Welcome to the third issue of our monthly newsletter, Carbon Market News Roundup, the goal of which is to introduce our audience to a new asset class market in the making: the carbon market. Our previous issues, along with the rest of our commentaries, may be read here.
In order to meet their net-zero emissions pledges, global firms turn to carbon credits to offset their unavoidable emissions. Carbon credits represent CO2 that has been reduced, avoided, or removed from the atmosphere. Projects that reduce, avoid, or remove carbon from the atmosphere can generate credits and sell them to polluting companies, who then ‘retire’ the credits to offset their emissions. Already, the carbon market is worth over $900 billion and is expected to reach $2.68 trillion by 2028.
Last issue, we focused on the importance of decarbonization and how carbon markets can assist, the investment opportunities in the new asset class, and a summation of important developments from the UN climate summit, COP28. This issue, we will explore the dynamics that drive capital investment in decarbonization efforts. We will also examine the significant developments underway in regulated carbon markets around the world.
Where Will Green Capital Come From?
Ray Dalio, Principles Perspectives
Tim Quinson, Bloomberg
Climate change may cost the world up to 5% of global GDP, money which would be put toward efforts to decarbonize, adapting to the changes hotter temperatures and more volatile weather will bring, and paying for damages from the increased occurrences of extreme weather events. An ounce of prevention applies here: the more money spent on minimizing climate change now would mean less money spent (and lessened human suffering) on mitigating the negative effects.
In reference to the chart below, while the world spends around $1 trillion a year, much more will be needed to keep the global temperature from rising above 1.5° C higher than pre-industrial times, an important threshold that threatens even worse effects if crossed.
Source: Climate Policy Initiative
Why is so little money going into climate finance, considering the urgency of the issue? Governments are reluctant to fully implement emissions-reducing legislation, given the extra costs it would impose on private industries and their constituents. Institutional investors (e.g., pension & sovereign wealth funds), on the other hand, hold a huge amount of money (around $120 trillion) that could be deployed. So why does only around 0.5% of their money go toward climate finance?
A fundamental principle of economics answers this: Incentives matter. The managers of such institutions have a responsibility to those whose money they take care of, and there is a shortage of climate investments that provide suitable returns. However, that is changing as another longstanding principle of basic economics holds true: innovation leads to growth. Newer, more efficient solutions for fighting climate change are drawing investment and driving good double bottom line returns.
What is another area of good returns for climate capital? US electric grid infrastructure. To reach critical net-zero goals, grid infrastructure will likely have to double by 2040. Funds that invested in electricity grids enjoyed double-digit returns in 2023, but there is still a $21.4 trillion of investments needed to support climate goals. The growing demand for electric infrastructure, coupled with federal incentives toward climate solutions, is likely to drive growth in this area. Additionally, anticipated lower interest rates may make other green industries, such as solar or wind, more profitable over the next year and open up even more opportunities for investors looking for that double bottom line.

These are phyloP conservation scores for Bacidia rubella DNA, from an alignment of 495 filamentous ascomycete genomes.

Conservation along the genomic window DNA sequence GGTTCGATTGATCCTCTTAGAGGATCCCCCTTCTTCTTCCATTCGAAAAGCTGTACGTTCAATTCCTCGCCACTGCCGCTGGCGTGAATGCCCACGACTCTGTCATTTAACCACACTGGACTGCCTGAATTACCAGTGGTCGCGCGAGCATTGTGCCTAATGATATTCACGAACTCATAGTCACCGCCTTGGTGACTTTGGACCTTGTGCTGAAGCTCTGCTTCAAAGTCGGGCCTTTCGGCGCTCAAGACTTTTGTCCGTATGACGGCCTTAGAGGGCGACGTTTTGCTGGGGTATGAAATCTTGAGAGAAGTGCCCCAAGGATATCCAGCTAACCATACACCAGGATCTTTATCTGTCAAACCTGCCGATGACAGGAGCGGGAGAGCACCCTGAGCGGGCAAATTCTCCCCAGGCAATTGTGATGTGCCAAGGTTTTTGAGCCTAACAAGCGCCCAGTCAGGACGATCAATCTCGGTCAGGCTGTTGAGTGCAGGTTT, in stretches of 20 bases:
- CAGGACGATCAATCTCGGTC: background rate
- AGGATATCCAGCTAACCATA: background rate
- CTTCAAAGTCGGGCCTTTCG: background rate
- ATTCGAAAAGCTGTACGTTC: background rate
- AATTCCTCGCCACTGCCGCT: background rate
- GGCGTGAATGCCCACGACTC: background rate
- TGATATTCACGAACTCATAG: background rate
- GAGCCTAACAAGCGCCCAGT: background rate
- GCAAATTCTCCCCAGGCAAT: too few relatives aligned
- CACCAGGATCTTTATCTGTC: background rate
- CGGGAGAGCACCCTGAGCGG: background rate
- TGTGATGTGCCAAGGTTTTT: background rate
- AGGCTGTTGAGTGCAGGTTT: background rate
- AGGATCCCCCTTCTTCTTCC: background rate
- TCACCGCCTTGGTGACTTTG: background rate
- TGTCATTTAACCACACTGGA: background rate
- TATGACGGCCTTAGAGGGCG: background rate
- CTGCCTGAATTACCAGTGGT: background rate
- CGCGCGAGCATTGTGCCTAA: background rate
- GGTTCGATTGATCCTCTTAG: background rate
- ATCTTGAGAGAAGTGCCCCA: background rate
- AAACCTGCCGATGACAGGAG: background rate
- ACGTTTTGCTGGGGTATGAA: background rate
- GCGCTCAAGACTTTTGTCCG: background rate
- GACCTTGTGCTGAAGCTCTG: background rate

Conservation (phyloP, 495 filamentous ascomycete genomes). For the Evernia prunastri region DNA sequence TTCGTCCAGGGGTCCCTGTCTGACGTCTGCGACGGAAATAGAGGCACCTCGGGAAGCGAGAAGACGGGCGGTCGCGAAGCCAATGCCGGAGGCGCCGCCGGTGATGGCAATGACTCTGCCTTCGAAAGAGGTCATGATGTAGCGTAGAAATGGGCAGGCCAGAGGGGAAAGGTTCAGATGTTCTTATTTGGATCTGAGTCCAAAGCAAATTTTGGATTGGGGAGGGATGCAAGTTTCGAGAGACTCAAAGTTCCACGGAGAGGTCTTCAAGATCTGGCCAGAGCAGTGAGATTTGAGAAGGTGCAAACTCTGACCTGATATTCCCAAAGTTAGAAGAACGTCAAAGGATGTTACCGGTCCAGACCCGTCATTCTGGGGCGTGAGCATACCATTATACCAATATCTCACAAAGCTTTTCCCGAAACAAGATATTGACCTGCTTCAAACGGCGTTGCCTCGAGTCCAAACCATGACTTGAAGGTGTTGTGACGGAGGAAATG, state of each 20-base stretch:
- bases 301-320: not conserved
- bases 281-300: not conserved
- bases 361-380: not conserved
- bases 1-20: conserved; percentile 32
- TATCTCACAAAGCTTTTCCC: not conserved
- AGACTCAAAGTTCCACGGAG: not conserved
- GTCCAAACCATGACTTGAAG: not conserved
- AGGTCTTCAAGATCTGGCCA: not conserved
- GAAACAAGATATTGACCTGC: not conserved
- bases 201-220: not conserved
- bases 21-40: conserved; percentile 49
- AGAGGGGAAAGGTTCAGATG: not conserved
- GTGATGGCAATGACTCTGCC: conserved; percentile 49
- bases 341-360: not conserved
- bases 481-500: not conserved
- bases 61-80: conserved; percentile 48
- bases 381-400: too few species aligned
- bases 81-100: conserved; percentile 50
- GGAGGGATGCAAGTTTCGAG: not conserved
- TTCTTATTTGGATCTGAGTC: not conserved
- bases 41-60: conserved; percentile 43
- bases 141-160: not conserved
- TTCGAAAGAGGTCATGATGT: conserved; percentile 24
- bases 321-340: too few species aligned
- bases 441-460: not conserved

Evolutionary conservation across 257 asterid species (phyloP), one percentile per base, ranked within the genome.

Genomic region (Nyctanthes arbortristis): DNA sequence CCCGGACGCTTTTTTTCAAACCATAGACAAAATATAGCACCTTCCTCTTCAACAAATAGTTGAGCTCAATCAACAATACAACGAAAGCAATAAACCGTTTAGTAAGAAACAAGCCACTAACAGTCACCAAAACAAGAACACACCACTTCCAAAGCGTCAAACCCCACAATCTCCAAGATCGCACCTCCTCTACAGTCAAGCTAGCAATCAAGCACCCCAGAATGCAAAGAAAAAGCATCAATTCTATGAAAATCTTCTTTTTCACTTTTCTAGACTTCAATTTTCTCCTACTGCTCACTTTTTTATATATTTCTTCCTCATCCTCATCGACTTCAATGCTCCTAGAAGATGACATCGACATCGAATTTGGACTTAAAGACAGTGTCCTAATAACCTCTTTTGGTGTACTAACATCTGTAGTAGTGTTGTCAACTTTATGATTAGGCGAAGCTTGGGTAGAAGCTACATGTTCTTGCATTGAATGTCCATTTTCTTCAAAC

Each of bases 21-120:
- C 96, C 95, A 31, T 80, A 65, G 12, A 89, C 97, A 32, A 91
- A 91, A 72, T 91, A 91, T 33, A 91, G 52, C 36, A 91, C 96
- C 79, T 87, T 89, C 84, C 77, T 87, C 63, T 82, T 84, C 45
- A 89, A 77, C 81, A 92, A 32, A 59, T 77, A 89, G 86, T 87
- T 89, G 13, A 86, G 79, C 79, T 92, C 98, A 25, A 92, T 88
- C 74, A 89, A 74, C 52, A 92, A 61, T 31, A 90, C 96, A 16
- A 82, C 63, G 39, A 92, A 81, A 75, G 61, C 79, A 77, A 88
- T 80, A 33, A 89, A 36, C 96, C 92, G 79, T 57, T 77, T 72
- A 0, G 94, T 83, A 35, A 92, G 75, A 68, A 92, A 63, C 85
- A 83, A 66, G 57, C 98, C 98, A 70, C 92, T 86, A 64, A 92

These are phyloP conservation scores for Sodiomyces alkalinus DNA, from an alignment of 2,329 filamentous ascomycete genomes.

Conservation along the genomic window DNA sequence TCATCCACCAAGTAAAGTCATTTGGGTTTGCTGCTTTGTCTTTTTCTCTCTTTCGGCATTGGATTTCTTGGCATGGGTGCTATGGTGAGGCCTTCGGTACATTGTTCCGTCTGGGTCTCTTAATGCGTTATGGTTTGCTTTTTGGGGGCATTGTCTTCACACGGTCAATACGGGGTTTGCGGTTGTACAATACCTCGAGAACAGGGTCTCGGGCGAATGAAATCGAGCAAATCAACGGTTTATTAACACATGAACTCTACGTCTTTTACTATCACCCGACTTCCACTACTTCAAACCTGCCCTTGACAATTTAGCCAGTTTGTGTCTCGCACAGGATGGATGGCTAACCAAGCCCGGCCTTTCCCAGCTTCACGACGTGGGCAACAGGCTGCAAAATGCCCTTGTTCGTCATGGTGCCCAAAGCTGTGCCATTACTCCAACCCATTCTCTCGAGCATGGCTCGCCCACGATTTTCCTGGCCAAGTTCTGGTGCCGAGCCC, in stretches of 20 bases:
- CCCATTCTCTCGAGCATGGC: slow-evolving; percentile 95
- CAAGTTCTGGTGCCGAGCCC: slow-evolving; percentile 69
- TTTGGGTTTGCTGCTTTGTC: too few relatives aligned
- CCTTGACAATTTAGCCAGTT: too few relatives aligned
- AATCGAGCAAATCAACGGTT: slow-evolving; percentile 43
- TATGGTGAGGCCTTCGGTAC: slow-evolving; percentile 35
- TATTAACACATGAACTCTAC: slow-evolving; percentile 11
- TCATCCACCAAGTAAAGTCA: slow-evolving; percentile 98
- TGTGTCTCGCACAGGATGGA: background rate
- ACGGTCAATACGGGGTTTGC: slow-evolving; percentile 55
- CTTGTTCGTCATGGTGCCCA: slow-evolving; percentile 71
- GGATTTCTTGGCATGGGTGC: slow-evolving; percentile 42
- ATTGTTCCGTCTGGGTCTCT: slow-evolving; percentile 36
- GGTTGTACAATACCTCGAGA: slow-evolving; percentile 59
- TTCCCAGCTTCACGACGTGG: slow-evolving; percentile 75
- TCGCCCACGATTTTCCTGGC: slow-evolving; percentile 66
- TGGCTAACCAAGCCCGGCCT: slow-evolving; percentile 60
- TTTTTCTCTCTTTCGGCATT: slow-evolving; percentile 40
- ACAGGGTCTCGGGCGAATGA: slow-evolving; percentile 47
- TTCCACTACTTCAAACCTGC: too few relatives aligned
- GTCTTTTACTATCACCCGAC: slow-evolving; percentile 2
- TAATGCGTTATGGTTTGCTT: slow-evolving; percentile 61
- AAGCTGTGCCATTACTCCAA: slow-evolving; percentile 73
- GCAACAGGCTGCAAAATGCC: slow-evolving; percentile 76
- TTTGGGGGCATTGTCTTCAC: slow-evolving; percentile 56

The Number of Regulated Carbon Markets is Rising
Michael Pooler & Bryan Harris, Financial Times
As discussed in our first issue of Carbon Market News Roundup, carbon markets are bifurcated into voluntary markets and compliance (or regulated) markets. Participation in voluntary markets is on a voluntary basis, while compliance markets (often in the form of cap-and-trade programs) are regulated by national, regional, or international bodies. While the size of the voluntary market is estimated to be around $2 billion currently (and expected to grow exponentially), compliance markets are much larger, at an estimated $800 billion and still growing.
A number of new national compliance markets are in the works, and existing regimes are set to expand in scope. For example, Brazil, Mexico, and India have all recently announced or implemented carbon regimes. In total, around 20 national compliance regimes are either under consideration or implementation globally, compared to about 30 regimes already operational. The European Union’s Emissions Trading System (EU ETS), which began in 2005, is the world’s leader in such programs in size, as seen by the chart below.
The price of EU allowances (EUAs), which allow a firm permission to emit 1 metric ton of CO2, have risen dramatically since 2021 (over +130%), as seen by the graph below.
Prices are only expected to rise over the medium term, with BloombergNEF estimating they will reach €149 (~$162) per metric ton by 2030 as the regime is set to expand in scope to include new sectors such as maritime shipping, road transport, and others.
The rise of compliance carbon markets is a herald of even greater regulation and opportunities for investors to get in on the ground floor. The expansion of compliance markets, which may in the future merge with one another and even the voluntary market to some degree, offer a bridge between financial incentives and environmental stewardship.